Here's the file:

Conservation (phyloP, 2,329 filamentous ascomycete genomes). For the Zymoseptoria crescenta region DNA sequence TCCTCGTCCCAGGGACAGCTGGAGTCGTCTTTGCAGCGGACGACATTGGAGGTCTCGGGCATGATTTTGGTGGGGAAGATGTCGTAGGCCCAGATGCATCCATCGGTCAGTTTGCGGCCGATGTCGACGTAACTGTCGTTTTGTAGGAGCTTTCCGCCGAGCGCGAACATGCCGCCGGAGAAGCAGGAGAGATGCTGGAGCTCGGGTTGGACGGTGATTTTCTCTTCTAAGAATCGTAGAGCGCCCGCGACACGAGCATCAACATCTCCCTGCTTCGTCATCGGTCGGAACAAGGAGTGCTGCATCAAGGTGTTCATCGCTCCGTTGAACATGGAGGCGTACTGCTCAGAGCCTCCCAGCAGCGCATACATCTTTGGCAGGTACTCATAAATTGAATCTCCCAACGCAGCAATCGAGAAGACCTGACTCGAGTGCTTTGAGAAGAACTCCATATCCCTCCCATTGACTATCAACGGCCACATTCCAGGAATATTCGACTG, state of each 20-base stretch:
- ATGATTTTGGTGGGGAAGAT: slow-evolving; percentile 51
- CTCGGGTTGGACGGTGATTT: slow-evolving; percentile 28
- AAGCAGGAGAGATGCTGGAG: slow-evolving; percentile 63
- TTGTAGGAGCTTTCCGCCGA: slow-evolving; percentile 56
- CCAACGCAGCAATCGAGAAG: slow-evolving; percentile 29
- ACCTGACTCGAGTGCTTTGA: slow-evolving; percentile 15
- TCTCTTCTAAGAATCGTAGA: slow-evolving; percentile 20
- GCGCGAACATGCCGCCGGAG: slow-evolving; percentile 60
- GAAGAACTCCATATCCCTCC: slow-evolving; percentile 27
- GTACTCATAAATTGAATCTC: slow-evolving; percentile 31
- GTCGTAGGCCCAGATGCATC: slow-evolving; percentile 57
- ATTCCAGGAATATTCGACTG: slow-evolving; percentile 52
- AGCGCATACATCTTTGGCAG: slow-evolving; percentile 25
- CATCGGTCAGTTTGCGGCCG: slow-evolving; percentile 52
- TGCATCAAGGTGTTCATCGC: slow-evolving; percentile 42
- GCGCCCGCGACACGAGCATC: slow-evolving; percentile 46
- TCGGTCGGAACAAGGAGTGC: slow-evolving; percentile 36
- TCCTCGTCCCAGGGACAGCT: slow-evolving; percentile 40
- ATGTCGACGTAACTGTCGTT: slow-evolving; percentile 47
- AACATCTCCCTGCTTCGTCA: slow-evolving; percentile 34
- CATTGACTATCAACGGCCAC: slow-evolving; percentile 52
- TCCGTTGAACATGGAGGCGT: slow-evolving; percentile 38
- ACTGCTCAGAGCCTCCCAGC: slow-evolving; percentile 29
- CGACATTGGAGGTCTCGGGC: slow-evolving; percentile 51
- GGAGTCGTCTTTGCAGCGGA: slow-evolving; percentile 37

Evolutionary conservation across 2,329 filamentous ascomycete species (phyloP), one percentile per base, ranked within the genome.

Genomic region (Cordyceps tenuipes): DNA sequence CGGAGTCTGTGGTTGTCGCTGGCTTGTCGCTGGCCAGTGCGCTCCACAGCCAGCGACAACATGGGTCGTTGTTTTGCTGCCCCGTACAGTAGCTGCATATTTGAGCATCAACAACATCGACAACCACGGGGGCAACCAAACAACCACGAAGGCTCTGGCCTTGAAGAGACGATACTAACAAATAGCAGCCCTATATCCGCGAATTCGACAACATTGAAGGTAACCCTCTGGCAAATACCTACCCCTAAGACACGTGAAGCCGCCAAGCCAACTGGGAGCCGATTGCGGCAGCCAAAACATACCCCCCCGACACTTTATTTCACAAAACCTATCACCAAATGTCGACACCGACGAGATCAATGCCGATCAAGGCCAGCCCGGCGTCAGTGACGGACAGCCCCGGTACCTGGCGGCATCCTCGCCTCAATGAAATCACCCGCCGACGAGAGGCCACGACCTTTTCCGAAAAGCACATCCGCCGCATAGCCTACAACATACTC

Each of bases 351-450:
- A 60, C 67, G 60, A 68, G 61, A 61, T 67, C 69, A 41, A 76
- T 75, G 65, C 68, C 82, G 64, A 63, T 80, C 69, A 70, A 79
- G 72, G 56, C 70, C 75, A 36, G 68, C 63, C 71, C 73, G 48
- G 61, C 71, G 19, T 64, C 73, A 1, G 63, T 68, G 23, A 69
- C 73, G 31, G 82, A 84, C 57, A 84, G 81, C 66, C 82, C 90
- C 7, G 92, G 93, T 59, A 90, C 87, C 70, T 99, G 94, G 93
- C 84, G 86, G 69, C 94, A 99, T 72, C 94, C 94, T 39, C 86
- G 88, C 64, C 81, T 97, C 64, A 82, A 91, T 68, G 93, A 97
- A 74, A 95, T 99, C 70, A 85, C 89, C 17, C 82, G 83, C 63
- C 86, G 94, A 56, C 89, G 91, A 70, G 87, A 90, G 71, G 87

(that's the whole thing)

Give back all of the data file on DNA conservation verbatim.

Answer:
Conservation (phyloP, 2,329 filamentous ascomycete genomes). For the Zymoseptoria crescenta region DNA sequence TCCTCGTCCCAGGGACAGCTGGAGTCGTCTTTGCAGCGGACGACATTGGAGGTCTCGGGCATGATTTTGGTGGGGAAGATGTCGTAGGCCCAGATGCATCCATCGGTCAGTTTGCGGCCGATGTCGACGTAACTGTCGTTTTGTAGGAGCTTTCCGCCGAGCGCGAACATGCCGCCGGAGAAGCAGGAGAGATGCTGGAGCTCGGGTTGGACGGTGATTTTCTCTTCTAAGAATCGTAGAGCGCCCGCGACACGAGCATCAACATCTCCCTGCTTCGTCATCGGTCGGAACAAGGAGTGCTGCATCAAGGTGTTCATCGCTCCGTTGAACATGGAGGCGTACTGCTCAGAGCCTCCCAGCAGCGCATACATCTTTGGCAGGTACTCATAAATTGAATCTCCCAACGCAGCAATCGAGAAGACCTGACTCGAGTGCTTTGAGAAGAACTCCATATCCCTCCCATTGACTATCAACGGCCACATTCCAGGAATATTCGACTG, state of each 20-base stretch:
- ATGATTTTGGTGGGGAAGAT: slow-evolving; percentile 51
- CTCGGGTTGGACGGTGATTT: slow-evolving; percentile 28
- AAGCAGGAGAGATGCTGGAG: slow-evolving; percentile 63
- TTGTAGGAGCTTTCCGCCGA: slow-evolving; percentile 56
- CCAACGCAGCAATCGAGAAG: slow-evolving; percentile 29
- ACCTGACTCGAGTGCTTTGA: slow-evolving; percentile 15
- TCTCTTCTAAGAATCGTAGA: slow-evolving; percentile 20
- GCGCGAACATGCCGCCGGAG: slow-evolving; percentile 60
- GAAGAACTCCATATCCCTCC: slow-evolving; percentile 27
- GTACTCATAAATTGAATCTC: slow-evolving; percentile 31
- GTCGTAGGCCCAGATGCATC: slow-evolving; percentile 57
- ATTCCAGGAATATTCGACTG: slow-evolving; percentile 52
- AGCGCATACATCTTTGGCAG: slow-evolving; percentile 25
- CATCGGTCAGTTTGCGGCCG: slow-evolving; percentile 52
- TGCATCAAGGTGTTCATCGC: slow-evolving; percentile 42
- GCGCCCGCGACACGAGCATC: slow-evolving; percentile 46
- TCGGTCGGAACAAGGAGTGC: slow-evolving; percentile 36
- TCCTCGTCCCAGGGACAGCT: slow-evolving; percentile 40
- ATGTCGACGTAACTGTCGTT: slow-evolving; percentile 47
- AACATCTCCCTGCTTCGTCA: slow-evolving; percentile 34
- CATTGACTATCAACGGCCAC: slow-evolving; percentile 52
- TCCGTTGAACATGGAGGCGT: slow-evolving; percentile 38
- ACTGCTCAGAGCCTCCCAGC: slow-evolving; percentile 29
- CGACATTGGAGGTCTCGGGC: slow-evolving; percentile 51
- GGAGTCGTCTTTGCAGCGGA: slow-evolving; percentile 37

Evolutionary conservation across 2,329 filamentous ascomycete species (phyloP), one percentile per base, ranked within the genome.

Genomic region (Cordyceps tenuipes): DNA sequence CGGAGTCTGTGGTTGTCGCTGGCTTGTCGCTGGCCAGTGCGCTCCACAGCCAGCGACAACATGGGTCGTTGTTTTGCTGCCCCGTACAGTAGCTGCATATTTGAGCATCAACAACATCGACAACCACGGGGGCAACCAAACAACCACGAAGGCTCTGGCCTTGAAGAGACGATACTAACAAATAGCAGCCCTATATCCGCGAATTCGACAACATTGAAGGTAACCCTCTGGCAAATACCTACCCCTAAGACACGTGAAGCCGCCAAGCCAACTGGGAGCCGATTGCGGCAGCCAAAACATACCCCCCCGACACTTTATTTCACAAAACCTATCACCAAATGTCGACACCGACGAGATCAATGCCGATCAAGGCCAGCCCGGCGTCAGTGACGGACAGCCCCGGTACCTGGCGGCATCCTCGCCTCAATGAAATCACCCGCCGACGAGAGGCCACGACCTTTTCCGAAAAGCACATCCGCCGCATAGCCTACAACATACTC

Each of bases 351-450:
- A 60, C 67, G 60, A 68, G 61, A 61, T 67, C 69, A 41, A 76
- T 75, G 65, C 68, C 82, G 64, A 63, T 80, C 69, A 70, A 79
- G 72, G 56, C 70, C 75, A 36, G 68, C 63, C 71, C 73, G 48
- G 61, C 71, G 19, T 64, C 73, A 1, G 63, T 68, G 23, A 69
- C 73, G 31, G 82, A 84, C 57, A 84, G 81, C 66, C 82, C 90
- C 7, G 92, G 93, T 59, A 90, C 87, C 70, T 99, G 94, G 93
- C 84, G 86, G 69, C 94, A 99, T 72, C 94, C 94, T 39, C 86
- G 88, C 64, C 81, T 97, C 64, A 82, A 91, T 68, G 93, A 97
- A 74, A 95, T 99, C 70, A 85, C 89, C 17, C 82, G 83, C 63
- C 86, G 94, A 56, C 89, G 91, A 70, G 87, A 90, G 71, G 87